The trial court determined that the plaintiff had failed to establish the requirements for either theory, and refused to quiet title in the plaintiff. On appeal, the appellate court agreed. Based on the evidence, the appellate court determined that the plaintiff failed to establish exclusive use of the disputed area for the statutory period and did not substantially maintain or improve the area. Thus not all of the elements of adverse possession were satisfied. In addition, the plaintiff did not bring the quiet title action for six years after the initial dispute over timber. The appellate court also determined that the defendant did not treat the fence line as the boundary. Thus, no boundary by acquiescence was established because both parties did not assume the fence line was the boundary.
Court Addresses Direct and Indirect Discharges Under CWA – Awaiting Supreme Court Guidance
The plaintiff claimed that the defendant had violated the Clean Water Act (CWA) by allowing a hatchery that the defendant owned and operated to discharge pollutants into a river in violation of the hatchery’s National Pollutant Discharge Elimination System (NPDES) permit. The plaintiff claimed that the defendant was making both direct and indirect discharges in violation of its NPDES permit. The direct discharge claims were based on current and anticipated future discharges directly from the hatchery into the river. The indirect discharge claims stemmed from past releases of phosphorus by the hatchery that became sediment at the bottom of the river. Those discharges continued to leach phosphorus into the water.
The trial court dismissed the direct discharge claims and directed the parties to submit additional arguments with respect to the indirect discharge claims. The direct discharge claims were dismissed because in late 2019, the EPA released a new NPDES permit for the hatchery which ultimately may allow the discharges that the plaintiffs claim violate the CWA. Because the anticipated 2020 permit may moot some or all of the plaintiffs’ direct discharge claims, the court dismissed those claims. As for the indirect discharge claims, the court noted that the plaintiffs’ arguments that the defendants have violated the CWA by allowing pollutants to enter a water of the United States through a conduit is similar to an issue that is presently before the United States Supreme Court. See Hawaii Wildlife Fund v. County of Maui, 881 F.3d 754 (9th Cir. 2018), pet. for cert. granted, County of Maui v. Hawaii Wildlife Fund, 139 S. Ct. 1164 (2019). Because how the Supreme Court rules on the indirect discharge claim could impact the court’s decision in this case, the court requested that the parties file additional briefing on whether the Maui case should influence the court’s decision.
Alimony Payments Not Deductible
Biddle v. Comr., T.C. Memo. 2020-39
In divorce situations, it’s fairly common for one ex-spouse to become legally obligated to make payments to the other ex-spouse. Before 2018, the ex-spouse making alimony payments could deduct them for federal income tax purposes. To be deductible alimony, a payment could not be classified as fixed or deemed to be child support under a set of complex rules, as evidenced in a recent Tax Court case.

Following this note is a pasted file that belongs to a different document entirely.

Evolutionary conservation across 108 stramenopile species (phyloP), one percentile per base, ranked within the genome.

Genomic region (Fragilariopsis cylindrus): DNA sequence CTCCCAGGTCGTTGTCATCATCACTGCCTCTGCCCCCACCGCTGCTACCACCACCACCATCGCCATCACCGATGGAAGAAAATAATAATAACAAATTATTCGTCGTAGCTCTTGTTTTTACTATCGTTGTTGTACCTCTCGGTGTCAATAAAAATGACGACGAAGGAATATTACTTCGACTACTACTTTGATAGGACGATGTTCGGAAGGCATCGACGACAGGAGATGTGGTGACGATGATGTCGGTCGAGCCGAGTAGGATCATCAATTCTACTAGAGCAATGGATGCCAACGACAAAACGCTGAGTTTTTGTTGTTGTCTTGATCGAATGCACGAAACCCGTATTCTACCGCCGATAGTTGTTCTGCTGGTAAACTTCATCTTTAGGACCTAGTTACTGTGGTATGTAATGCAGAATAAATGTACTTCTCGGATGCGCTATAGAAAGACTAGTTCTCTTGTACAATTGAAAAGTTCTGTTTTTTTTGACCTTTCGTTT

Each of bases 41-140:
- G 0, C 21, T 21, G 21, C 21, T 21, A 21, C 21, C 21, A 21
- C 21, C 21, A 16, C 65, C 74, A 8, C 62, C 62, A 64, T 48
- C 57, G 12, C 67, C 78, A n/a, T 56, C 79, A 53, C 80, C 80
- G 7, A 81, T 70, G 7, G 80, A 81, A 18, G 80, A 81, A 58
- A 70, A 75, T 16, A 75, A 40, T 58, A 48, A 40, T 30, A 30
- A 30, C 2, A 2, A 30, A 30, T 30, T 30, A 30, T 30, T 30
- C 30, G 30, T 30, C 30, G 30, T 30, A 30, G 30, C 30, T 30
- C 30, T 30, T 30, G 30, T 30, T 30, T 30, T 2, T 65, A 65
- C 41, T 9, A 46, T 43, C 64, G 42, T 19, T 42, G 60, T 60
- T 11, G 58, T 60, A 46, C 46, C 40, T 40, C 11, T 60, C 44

Under the facts of the case, the petitioner and his wife were married for 14 years and had four children together before divorcing in 2010. The divorce decree included provisions for “child support” and “alimony.” The decree ordered the petitioner to pay monthly child support of $1,795.63 per month until each child reached age 18, died, married, entered military school or became self-sufficient. The decree also ordered the petitioner to pay “permanent periodic alimony” of $1,592.50 for at least five years until either the youngest child reached age 18, the ex-wife or petitioner died, the ex-wife remarried at the five-year point or later, or the wife became self-supporting. The decree also specified that if the husband received a pay raise that half of the net increase would increase the alimony payment. The decree was later modified to reduce the monthly child support amount because the petitioner took custody of an additional child. No change was made to the alimony payment.
On petitioner’s 2015 return, he claimed a $28,000 alimony deduction. The IRS disallowed the deduction as nondeductible child support because of one of the contingencies terminating payment was petitioner’s youngest child turning 18. The Tax Court upheld the IRS position. The Tax Court noted that under I.R.C. §71(c)(2)(A), the payments would count as child support until the child turned 18. Here, the decree clearly stated that the designated alimony payments would terminate on the contingency that the petitioner’s youngest child turn 18. That was a contingency relating to a child that qualifies a payment as nondeductible child support. This is the result, the court noted, even though the decree designated separate amounts for child support and alimony. The parties’ intent also was immaterial.
Even though the focus of much present thought and discussion is on the virus and the economic wreckage that (primarily) state governmental policies are causing, the courts continue to crank out important cases. Make sure you are still paying attention to what is going on.